The Patton Family Combines Organic Farming and Military Support in its Green Meadows Cannabis Venture
The descendants of the famed World War Two hero bring a heritage of organic agriculture, community service, and veteran advocacy to Massachusetts cannabis.
Many Americans know the name George S. Patton. And many who live on Boston’s North Shore have visited the Essex County produce farm founded forty years ago by the famous general’s son and namesake, a retired general himself. Now, after closing the farm in 2017 and leasing the fields to local farmers, their descendants are forging a new tradition: to grow and sell cannabis with the same dedication to veterans, community service, and organic agriculture that characterized the Green Meadows Farm of old. And it’s coming soon to Southbridge.
Under a company creed of integrity, quality, and responsibility, Green Meadows will offer cannabis products locally grown and refined to organic standards. The company will engage with its adult-use and medical cannabis customers to further public understanding about how these products can benefit personal health and well-being. Veteran and diversity hiring will be a priority, as will the community engagement and charitable support for which the Patton family has long been known.
Today the company is in its final stage of licensing to open as an adult-use retailer in a converted mill building in downtown Southbridge, a commercial hub located at the intersection of I-90 and I-84 just north of the Connecticut border. In a rarity for Massachusetts cannabis, Green Meadows will launch its cultivation and processing facility within the same restored 19th Century structure, ensuring a seamless integration of customer-facing retail and premium organic production. Once vertically integrated from seed to sale, Green Meadows will activate its pending medical cannabis license and serve registered patients along with adult-use patrons.
“It’s kind of a reverse process from what we first planned,” says Bob Patton, Green Meadows CEO. “Organic medical cannabis was always our goal – for patients of all kinds, but especially for veterans suffering from PTSD, long-term pain, or opioid abuse. But licensing requirements in Massachusetts led us to begin with adult-use and add medical afterward, once our production ramps up.”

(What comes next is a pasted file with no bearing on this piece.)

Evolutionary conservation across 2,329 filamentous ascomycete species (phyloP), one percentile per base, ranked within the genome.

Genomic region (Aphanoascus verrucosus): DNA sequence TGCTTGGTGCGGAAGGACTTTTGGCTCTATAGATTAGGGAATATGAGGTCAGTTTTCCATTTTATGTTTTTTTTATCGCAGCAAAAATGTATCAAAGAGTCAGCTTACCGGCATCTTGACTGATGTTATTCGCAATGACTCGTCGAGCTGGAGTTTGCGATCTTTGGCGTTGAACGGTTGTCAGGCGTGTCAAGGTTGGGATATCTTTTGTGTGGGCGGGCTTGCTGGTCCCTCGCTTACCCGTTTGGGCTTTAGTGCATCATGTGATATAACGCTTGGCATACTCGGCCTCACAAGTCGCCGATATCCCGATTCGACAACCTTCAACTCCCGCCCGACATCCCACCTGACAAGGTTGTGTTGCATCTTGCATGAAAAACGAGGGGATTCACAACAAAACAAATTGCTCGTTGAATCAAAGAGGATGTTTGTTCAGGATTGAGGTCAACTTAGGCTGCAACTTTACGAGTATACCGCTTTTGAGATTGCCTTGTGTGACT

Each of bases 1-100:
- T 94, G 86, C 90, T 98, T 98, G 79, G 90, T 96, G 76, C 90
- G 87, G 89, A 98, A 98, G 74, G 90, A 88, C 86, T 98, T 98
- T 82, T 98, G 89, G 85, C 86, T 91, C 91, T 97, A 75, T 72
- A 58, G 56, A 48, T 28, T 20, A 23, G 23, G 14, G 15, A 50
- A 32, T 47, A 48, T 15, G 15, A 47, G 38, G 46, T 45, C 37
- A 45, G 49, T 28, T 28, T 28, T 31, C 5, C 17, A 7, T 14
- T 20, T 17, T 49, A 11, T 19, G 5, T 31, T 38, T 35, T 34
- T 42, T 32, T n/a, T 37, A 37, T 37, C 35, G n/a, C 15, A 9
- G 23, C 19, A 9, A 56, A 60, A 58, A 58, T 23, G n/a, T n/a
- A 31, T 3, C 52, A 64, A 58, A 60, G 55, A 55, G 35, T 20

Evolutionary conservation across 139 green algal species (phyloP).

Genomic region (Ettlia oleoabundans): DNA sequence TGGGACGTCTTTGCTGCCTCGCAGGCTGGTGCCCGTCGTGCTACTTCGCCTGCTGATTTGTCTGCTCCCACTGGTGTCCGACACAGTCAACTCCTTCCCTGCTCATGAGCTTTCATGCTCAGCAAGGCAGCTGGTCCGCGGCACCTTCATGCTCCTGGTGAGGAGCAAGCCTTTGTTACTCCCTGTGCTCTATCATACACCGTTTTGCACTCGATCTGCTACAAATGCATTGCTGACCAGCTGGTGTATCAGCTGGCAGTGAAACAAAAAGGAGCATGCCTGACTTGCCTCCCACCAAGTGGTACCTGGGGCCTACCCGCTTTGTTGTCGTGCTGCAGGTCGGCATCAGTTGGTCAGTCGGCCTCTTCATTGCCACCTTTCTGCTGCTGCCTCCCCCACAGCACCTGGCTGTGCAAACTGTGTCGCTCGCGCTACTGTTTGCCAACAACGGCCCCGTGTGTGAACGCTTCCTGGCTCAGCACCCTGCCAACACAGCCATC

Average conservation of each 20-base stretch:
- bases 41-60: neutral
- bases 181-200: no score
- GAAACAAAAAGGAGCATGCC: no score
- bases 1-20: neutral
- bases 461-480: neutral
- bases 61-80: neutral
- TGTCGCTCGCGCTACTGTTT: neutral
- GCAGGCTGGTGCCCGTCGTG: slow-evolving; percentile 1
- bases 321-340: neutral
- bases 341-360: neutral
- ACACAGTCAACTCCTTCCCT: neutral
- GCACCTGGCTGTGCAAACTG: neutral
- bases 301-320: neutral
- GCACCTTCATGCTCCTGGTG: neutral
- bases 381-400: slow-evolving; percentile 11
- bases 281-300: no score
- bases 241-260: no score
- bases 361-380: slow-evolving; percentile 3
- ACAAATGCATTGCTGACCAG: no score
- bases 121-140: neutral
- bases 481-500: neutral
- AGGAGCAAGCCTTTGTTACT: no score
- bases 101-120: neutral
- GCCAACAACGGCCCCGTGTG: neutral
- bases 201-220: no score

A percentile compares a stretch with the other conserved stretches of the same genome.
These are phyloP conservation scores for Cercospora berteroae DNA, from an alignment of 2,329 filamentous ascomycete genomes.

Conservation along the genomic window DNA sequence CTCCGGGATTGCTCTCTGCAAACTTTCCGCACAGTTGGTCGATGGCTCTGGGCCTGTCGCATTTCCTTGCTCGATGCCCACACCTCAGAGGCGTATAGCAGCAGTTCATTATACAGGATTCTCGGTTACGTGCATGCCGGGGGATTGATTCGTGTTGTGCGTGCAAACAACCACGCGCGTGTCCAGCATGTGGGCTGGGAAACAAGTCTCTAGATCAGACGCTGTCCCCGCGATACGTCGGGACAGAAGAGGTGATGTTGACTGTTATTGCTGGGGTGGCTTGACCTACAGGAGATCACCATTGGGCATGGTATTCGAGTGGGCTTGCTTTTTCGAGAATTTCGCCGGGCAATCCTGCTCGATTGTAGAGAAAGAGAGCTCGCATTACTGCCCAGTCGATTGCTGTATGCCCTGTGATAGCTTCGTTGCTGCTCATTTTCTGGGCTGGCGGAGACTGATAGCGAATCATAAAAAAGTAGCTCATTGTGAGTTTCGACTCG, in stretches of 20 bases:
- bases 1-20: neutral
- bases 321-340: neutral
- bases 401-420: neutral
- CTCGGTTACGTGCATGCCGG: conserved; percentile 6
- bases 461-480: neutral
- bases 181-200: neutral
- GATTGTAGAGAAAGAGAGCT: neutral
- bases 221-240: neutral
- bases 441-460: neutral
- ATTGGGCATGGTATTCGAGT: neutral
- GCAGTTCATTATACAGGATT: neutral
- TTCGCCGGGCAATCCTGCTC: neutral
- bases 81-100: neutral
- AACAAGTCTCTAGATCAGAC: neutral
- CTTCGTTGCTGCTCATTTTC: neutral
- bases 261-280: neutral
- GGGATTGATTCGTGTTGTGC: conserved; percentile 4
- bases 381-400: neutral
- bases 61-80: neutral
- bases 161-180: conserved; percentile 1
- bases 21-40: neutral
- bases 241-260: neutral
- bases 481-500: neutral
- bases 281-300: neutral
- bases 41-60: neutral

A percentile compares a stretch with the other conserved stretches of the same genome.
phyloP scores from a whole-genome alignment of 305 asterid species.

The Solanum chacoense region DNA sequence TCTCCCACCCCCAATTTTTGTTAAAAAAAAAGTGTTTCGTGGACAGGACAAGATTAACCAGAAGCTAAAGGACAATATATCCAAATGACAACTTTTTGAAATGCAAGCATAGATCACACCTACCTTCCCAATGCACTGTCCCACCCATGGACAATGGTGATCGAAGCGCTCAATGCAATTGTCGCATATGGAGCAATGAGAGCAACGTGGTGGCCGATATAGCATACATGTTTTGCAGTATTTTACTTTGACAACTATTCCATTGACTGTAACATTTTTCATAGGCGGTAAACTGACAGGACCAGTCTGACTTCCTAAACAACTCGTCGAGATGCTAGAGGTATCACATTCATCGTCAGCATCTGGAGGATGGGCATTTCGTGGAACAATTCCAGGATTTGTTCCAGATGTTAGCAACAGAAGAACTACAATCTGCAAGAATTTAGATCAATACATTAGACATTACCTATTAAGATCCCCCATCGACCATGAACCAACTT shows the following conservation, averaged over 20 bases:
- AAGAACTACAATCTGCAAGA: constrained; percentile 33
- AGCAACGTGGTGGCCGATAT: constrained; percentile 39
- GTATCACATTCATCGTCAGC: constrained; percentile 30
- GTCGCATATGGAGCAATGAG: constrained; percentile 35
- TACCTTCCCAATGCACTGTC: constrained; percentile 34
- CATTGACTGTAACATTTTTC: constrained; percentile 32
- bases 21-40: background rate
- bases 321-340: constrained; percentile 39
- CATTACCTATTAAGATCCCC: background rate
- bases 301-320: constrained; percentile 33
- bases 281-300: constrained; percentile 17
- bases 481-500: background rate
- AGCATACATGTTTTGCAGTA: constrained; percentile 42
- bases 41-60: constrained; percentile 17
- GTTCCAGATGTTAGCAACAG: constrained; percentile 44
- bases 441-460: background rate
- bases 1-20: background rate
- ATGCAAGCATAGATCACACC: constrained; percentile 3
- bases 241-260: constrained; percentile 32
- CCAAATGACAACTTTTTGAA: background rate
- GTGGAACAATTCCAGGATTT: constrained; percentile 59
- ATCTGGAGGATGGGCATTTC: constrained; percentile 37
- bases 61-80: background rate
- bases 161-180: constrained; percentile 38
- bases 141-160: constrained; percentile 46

It may seem surprising that a family steeped in historical tradition should launch a cannabis business. But Patton cites his grandfather’s battlefield daring in World War II and his father’s devotion to soldiers he commanded in Vietnam as inspirations behind the new venture. “They showed that bold action and moral commitment can go hand-in-hand. We know that veterans have benefited from cannabis medication. And we know that regulated legal cannabis can mean revenue, employment, and business development for local communities. So we decided to help make those good things happen.”
In its social values and business background, Green Meadows is truly a family enterprise. The company’s organic principles stem from the original farm’s “green” philosophy. Bob’s brother Benjamin founded the Patton Veterans Project in 2012 to help veterans suffering from PTSD and social isolation. His sister Helen heads the Patton Foundation in Europe to promote peaceful interaction through cooperative efforts across borders and political platforms. Their mother Joanne, a company advisor on philanthropy and veteran outreach, was named an Essex Heritage Hero in 2013 for her support of area programs supporting veterans, special needs adults, and child welfare.
Green Meadows management includes Bob’s sons and stepsons, entrepreneurs with established track records in guiding startup companies from conception to operational success. They’ve assembled a diverse team of men and women experienced in cannabis production and in regulatory compliance, always a significant matter under the comprehensive oversight of the Massachusetts Cannabis Control Commission.
The last piece of the Green Meadows story resides with Southbridge itself. Having lost much of its manufacturing base with the departure of the American Optical Company in the 1990s, Southbridge is currently embarked on a multi-million dollar downtown renewal project with both public and private sponsors. Green Meadows’ bid to join in the economic resurgence has been enthusiastically endorsed by government and business leaders, and the company, after spearheading a voter education campaign last year to permit adult-use marijuana in town, was grateful for the popular support indicated by the referendum’s overwhelming approval.
“A basic tenet of cannabis business is to go where you’re wanted,” Bob Patton summarizes. “We wanted Southbridge and they wanted us. Eventually we hope to open dispensaries elsewhere to be supplied by our production facility, but Southbridge is more than Green Meadows’ headquarters now. It’s our home.”